Aren’t you afraid? Because, while everything is still within the democratic boundaries of freedom of speech and remains on the margins, touch wood, there shouldn’t be anything to worry about. But when a country’s leaders use this language, when the Hungarians talk about regaining Košice (Slovakia) or Uzhhorod (Ukraine), or the Serbs about Kosovo…

It is dangerous. I feel powerless. I often ask myself what I can do? And what can I do? Nothing, because what? Intellectuals are a small club, on the margins. That’s what I feel. Maybe I’m old and getting more pessimistic.

When you were writing your earlier books all those years ago, did you think differently?

Probably just the same. That doesn’t mean one should give up. It’s important to write, to show other opinions, to challenge, whether you are a minority or not.

But maybe that nationalism grows from fear? In the same way the Germans once feared the Slovenians, because they were a minority, so today the Hungarians or Serbs fear that there are too few of them, that in short order they may cease to exist? And the authorities play on this fear.

We are seeing history repeat itself. All these groups are springing up, like the ONR [the far-right National Radical Camp in Poland – ed. note], which look like the pre-war militias, not only in Poland but also in Austria. One might get the impression that these people have never learnt history. Half a century has passed and we are starting from zero. This is not just nationalism, but also egoism, thinking only of one’s own interests, one’s own country, lack of cooperation within a community. That is how it always starts: from a discussion about who owes what to whom and how much. No-one talks about helping one another.

Are we becoming ever more egotistical?

This can be seen more clearly during the pandemic. Everyone is thinking about themselves and not about others. Closing themselves off from others, fearing their neighbours and everyone else. An ideal opportunity to build up power based on fear.

Austria is usually seen as a country of order and rule of law. And yet you explode this myth. Die Frau ohne Grab [The Woman Without a Grave] is one example of this, in a metaphorical sense as well, because Pauline was buried outside the family crypt. Earlier, among other things, you wrote Kontaminierte Landschaften [Contaminated Landscapes] about the mass graves scattered across Central Europe, and Anklage Vatermord [Patricide Charges] about Halsmann’s death in the Austrian mountains, as well as Der Tote im Bunker [The Dead Man in the Bunker] about your father, who was murdered during a manhunt. It seems to me that you have something of an obsession with writing about people who have no grave in a country where everything must have its rightful place and purpose.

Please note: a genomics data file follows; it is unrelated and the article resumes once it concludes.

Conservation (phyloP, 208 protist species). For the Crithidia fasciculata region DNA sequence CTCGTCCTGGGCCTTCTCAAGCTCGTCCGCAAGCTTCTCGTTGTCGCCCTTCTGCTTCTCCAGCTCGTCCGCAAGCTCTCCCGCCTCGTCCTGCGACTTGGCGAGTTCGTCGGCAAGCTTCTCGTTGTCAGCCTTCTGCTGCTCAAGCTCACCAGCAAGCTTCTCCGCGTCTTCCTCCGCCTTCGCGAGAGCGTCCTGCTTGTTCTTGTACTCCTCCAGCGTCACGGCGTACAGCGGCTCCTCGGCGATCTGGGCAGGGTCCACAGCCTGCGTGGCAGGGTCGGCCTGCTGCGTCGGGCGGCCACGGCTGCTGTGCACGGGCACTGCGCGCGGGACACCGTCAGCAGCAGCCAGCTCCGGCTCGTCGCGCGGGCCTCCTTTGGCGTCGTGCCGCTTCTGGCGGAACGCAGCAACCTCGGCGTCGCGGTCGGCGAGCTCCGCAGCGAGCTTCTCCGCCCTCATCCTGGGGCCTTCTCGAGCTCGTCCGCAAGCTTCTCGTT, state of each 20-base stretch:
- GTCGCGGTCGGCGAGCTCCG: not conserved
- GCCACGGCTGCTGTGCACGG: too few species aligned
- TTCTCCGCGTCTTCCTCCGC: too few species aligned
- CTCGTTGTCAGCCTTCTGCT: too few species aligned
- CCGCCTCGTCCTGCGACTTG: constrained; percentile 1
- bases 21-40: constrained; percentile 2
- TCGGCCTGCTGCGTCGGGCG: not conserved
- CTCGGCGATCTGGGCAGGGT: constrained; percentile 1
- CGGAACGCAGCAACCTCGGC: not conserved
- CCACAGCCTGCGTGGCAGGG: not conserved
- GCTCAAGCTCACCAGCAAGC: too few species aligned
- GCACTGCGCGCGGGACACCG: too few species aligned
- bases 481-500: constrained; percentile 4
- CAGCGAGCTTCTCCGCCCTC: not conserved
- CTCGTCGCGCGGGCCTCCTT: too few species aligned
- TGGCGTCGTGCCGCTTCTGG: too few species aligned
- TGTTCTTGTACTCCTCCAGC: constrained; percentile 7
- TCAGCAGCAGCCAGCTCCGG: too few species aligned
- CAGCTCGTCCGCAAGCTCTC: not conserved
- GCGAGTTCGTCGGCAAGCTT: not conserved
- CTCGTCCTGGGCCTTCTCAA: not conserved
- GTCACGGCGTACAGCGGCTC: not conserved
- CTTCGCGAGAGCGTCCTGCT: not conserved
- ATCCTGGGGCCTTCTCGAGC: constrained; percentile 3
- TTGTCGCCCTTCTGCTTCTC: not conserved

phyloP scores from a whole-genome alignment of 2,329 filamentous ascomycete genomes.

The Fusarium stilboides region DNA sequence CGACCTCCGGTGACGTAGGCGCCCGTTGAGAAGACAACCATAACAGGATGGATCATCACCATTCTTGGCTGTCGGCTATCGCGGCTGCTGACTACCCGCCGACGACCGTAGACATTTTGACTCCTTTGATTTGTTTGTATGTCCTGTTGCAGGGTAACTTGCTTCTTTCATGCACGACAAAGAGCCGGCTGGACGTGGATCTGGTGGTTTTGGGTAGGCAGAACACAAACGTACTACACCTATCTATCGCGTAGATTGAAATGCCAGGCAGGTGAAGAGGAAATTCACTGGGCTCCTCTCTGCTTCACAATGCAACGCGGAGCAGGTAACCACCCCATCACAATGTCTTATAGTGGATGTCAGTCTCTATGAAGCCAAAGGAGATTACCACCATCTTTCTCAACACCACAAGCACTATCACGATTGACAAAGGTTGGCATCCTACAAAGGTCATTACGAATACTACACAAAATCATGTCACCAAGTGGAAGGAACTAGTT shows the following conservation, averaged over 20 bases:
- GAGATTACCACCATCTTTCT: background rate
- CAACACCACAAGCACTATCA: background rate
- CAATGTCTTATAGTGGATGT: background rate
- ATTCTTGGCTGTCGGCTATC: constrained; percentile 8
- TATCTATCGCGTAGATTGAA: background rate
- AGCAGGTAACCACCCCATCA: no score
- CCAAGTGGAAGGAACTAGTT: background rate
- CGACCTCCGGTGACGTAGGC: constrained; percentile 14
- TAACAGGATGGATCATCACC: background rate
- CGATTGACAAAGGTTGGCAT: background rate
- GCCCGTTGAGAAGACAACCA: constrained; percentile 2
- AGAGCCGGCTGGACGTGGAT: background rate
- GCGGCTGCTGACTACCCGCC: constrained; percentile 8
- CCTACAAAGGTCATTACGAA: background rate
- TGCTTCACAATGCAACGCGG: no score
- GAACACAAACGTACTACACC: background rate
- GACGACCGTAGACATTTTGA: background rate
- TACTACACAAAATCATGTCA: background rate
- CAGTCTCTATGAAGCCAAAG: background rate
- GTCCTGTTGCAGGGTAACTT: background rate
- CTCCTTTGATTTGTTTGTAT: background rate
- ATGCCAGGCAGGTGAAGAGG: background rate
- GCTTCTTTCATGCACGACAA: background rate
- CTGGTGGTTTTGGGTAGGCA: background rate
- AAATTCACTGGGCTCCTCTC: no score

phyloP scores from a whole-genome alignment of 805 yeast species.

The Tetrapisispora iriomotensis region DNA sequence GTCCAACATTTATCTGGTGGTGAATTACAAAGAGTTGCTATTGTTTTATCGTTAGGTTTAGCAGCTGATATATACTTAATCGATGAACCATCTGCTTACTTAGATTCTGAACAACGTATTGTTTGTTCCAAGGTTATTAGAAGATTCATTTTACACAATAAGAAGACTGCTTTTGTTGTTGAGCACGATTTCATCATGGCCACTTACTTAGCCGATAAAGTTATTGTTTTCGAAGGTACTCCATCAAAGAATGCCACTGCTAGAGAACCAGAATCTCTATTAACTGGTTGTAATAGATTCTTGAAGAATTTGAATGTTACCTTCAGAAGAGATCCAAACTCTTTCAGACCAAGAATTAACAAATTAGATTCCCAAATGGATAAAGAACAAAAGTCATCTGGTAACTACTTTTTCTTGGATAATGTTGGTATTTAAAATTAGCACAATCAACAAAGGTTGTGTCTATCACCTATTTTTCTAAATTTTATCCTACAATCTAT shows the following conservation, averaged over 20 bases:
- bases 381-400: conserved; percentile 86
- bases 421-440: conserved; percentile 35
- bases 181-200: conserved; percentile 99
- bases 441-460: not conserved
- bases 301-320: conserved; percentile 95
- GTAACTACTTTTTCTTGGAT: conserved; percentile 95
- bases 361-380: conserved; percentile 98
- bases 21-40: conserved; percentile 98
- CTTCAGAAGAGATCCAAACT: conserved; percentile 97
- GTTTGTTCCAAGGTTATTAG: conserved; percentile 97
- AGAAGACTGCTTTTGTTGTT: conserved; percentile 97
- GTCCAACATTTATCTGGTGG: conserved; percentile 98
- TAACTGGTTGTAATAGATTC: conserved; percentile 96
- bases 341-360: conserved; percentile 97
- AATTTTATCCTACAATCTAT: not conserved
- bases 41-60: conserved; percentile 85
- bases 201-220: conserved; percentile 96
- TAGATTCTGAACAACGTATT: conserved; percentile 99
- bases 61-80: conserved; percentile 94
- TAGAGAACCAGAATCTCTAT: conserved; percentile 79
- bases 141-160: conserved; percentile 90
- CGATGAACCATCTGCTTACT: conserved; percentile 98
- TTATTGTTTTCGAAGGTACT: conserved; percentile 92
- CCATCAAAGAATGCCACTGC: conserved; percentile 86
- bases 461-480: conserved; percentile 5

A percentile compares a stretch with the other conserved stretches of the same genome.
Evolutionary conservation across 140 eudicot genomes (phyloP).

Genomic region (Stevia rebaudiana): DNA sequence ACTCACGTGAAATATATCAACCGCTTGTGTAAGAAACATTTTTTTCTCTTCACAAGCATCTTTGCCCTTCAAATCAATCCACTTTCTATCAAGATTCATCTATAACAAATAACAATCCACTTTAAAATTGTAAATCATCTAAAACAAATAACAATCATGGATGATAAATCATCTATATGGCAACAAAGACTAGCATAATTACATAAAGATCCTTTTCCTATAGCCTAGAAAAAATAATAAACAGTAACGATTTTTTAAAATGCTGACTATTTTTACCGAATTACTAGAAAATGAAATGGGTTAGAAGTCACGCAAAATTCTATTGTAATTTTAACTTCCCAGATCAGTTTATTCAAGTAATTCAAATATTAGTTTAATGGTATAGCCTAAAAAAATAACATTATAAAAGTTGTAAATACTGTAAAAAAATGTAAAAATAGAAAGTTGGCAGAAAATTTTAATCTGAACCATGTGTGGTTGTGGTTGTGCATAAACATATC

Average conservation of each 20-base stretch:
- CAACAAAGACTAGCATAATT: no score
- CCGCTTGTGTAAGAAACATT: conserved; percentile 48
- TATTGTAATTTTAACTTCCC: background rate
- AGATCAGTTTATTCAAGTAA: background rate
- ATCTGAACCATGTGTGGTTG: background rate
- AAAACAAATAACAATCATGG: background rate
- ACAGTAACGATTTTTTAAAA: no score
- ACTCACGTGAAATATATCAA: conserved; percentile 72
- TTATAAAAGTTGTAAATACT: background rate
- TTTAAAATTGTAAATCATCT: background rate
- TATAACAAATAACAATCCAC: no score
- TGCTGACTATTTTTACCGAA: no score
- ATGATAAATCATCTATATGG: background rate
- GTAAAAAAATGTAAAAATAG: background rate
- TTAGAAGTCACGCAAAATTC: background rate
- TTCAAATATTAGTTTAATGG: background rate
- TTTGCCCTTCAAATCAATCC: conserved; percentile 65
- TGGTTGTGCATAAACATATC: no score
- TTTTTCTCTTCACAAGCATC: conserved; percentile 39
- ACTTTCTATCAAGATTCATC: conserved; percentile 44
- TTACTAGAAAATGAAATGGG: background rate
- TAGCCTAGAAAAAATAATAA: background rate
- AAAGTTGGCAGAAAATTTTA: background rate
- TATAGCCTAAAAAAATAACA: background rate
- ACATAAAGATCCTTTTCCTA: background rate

This is the great myth of Austria. We are absolutely not a country of order. And the World War showed that we are a country of chaos and unrest. This is probably our national trait. It looks as though order reigns; it is clean, the law works, but when you look at our history, there is no order there. Another thing is that the Austrians really don’t like criticism, or when someone points out these traits, let alone the disorder. We have a world-famous bureaucracy, which has its good sides – Vienna is a comfortable and well-connected city, undoubtedly – but somewhere, underneath all this, there is chaos. At least that’s the impression I have.

And that’s what you write about.

And that’s what I write about.

Parts of this interview have been edited and condensed for clarity and brevity.

Martin Pollack, zdjęcie: Łukasz Saturczak
Martin Pollack. Photo from Pollack's personal archives

Translated from the Polish by Annie Jaroszewicz